Recently, last July 11th, my partner, Lawrence sent me a video link and asked my thoughts about a drag performance in a gay bar where someone who seems to be dressed and presenting a dragged version of Jesus is lip-syncing “The Lord’s Prayer” or “Ama Namin.”
Then, in the evening when I was commuting on my way home, a dear friend also sent me the same link and also asked me “thoughts?”.
First of all – Gusto ko kilalanin at acknowledge that parodies of religious personalities, religious cultural elements, and language can and will ilicit feelings of discomfort and even offense. Such feelings are valid. You feel that it was disrespectful or offensive. Those are valid feelings. Naramdaman mo yung pakiramdam, therefore it has to be acknowledged. What was meaningful to you in so many levels was parodied. We can say ridiculed even.
Now secondly, we can also examine the reasons for feeling discomfort or offense. We can be critical with what we are expecting (or imposing) upon the external world in relation to the offense we felt and the event that induced those feelings. While our feelings are valid, we can also examine and scrutinize our cultural, social, political, and even historical perspectives about ourselves and our religion. Perhaps there is some opportunity for unconventional learning or unlearning.
Ang isa ngang palaging sinasabi sa MCC and MCC Holy Conversation guidelines… follow your disturbance (discomfort).
A few points to consider:
1. Religions have always been ridiculed and even outright criticized (for good reasons) in the advent of the modern and post-modern world specially in the West. But even prior to that, different religions have not only ridiculed each other but also violently suppressed and oppressed peoples of other religious beliefs and persuasions.
Initial reaction ko nga sa borsawa kong nagtanong… “Far worse things were and continue to be done in the US and Europe as a critique against religion, particularly Christianity”.
It happens all the time. It is bound to happen. Which brings me to my point number 2.
2. Jesus is a public figure. Any and all public figures are and will always be subject to ridicule, insult, and even violence. Factually speaking, he was tortured and killed for being a controversial public figure some 2000 years ago for offending religious feelings of his fellow Jews. Anything a public figure said and taught will also be subject to public scrutiny. Simply because Jesus is a public figure in a religious or spiritual context does not save him from disrespect or mockery, let alone from sarcasm or being a subject of comedy or entertainment.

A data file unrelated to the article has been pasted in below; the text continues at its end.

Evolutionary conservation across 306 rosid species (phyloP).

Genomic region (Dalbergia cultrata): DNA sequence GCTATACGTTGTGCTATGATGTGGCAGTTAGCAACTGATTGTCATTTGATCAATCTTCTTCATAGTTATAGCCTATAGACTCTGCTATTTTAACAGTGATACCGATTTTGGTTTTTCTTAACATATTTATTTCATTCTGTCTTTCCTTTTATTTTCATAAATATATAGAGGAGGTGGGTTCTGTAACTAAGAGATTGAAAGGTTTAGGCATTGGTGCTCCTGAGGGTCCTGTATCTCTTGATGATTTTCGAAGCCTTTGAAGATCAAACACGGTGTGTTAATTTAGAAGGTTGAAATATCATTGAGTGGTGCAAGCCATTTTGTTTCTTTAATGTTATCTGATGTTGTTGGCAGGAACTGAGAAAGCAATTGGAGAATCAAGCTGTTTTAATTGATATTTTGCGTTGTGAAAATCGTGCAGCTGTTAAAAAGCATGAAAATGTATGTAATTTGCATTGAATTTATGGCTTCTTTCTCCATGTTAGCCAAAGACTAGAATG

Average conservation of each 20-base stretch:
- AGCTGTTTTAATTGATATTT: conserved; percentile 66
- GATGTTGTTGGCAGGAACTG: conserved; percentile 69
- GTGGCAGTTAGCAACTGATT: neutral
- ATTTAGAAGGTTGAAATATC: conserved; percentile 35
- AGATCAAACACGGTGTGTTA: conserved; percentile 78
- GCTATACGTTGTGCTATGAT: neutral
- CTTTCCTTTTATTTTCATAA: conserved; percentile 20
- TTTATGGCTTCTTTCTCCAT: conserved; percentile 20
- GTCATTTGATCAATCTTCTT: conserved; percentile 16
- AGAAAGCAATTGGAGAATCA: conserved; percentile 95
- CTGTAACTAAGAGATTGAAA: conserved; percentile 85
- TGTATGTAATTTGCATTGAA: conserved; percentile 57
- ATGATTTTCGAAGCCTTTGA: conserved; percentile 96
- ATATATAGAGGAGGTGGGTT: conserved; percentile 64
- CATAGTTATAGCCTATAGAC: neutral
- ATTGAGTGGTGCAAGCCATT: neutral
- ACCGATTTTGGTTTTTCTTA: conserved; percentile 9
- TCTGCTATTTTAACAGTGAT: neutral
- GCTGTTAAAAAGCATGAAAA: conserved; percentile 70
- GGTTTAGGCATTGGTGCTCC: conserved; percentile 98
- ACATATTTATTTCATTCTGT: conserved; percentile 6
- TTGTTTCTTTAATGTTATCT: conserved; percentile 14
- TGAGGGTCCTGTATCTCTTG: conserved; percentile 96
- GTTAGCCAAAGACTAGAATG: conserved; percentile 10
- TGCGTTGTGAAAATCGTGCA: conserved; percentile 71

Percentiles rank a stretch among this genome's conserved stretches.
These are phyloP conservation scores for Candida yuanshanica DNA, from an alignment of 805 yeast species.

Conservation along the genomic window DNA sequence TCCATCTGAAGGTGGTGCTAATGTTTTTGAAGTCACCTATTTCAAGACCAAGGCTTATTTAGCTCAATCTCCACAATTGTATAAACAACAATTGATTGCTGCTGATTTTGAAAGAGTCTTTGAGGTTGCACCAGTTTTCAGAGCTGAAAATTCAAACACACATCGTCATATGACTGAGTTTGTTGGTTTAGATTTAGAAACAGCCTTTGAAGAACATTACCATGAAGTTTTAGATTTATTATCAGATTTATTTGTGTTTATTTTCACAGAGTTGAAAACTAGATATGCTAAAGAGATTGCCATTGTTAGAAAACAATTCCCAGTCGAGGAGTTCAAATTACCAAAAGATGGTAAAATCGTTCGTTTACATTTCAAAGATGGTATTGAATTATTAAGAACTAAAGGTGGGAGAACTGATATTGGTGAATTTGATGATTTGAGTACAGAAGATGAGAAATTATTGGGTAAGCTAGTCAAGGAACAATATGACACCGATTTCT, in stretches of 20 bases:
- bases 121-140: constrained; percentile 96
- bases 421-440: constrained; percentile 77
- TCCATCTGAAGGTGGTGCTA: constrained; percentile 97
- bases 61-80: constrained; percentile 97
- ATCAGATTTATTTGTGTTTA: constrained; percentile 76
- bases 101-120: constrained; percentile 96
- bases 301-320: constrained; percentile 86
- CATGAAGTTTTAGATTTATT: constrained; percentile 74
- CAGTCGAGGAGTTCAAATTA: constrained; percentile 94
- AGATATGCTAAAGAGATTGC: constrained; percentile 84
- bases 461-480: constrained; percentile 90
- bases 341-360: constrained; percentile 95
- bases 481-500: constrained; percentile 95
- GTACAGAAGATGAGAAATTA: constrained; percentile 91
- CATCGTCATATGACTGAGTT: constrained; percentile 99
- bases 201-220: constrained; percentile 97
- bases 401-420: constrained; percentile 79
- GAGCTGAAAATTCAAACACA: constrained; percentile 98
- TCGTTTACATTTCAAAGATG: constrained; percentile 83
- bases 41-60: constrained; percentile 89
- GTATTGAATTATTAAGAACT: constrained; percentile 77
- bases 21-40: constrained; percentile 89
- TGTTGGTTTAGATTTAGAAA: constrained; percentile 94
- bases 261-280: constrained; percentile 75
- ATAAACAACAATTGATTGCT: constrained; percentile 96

Another response of mine… If Jesus was here, he would also laugh at it. I don’t think Jesus will take offense. There are far greater and serious things like corruption, injustices, and inequality that he will be offended by than a mere lip sync of his prayer and him being impersonated in drag. One common thing I have also heard and read is that spiritual leaders almost always have a great sense of humor. A Jesuit, Fr. James Martin, I think wrote about the sense of humor of Jesus and the saints.
3. A Performace:
My other reaction – it was a performance in a place and event that was intended for a performance. The lip syncing itself, while it might be uncomfortable even for some of us in the queer community who are religious, I don’t think and didn’t feel that it was performed with ill-intent nor the motivation to ridicule. It was done with great jest and humor. Fabulous actually. But even if it was intended to ridicule or disrespect, it was within their space and their event. I may feel discomfort or even offense, but it is not for me to judge or condemn. Personally, I would have a different reaction if the performance was done or conducted in an actual church space and in a church event and the intention was to insult the people praying and worshiping in the safety and solitude of their own spiritual home or place of worship.
It is not for me to accept or reject a performance that happened in a bar that I do not own nor in the event I was not present. Even if I was in the event, if I felt negatively strong against the performance of Jesus in drag, I could just leave the bar and go somewhere else.
4. Jesus, God, and Religion do not need defending: We do not need to defend God nor feel offended on behalf of God or even our religion. Again, I think God, Jesus, or the Great Spirit will themselves just laugh and might even applaud the fabulous performace. The problems of religion throughout human history are people getting offended on behalf of their version of God and acting violently as a response. The very reason why religion gets ridiculed and even disrespected is because religious people could not accept critical feedback let alone a comedic parody. Instead, they had to go on crusades and inquisitions, and countless wars because they felt “offended” by a different priest or another prophet; Because they needed to “correct” wrong religious beliefs; Because they needed to remove heresy or punish blasphemers like Jesus.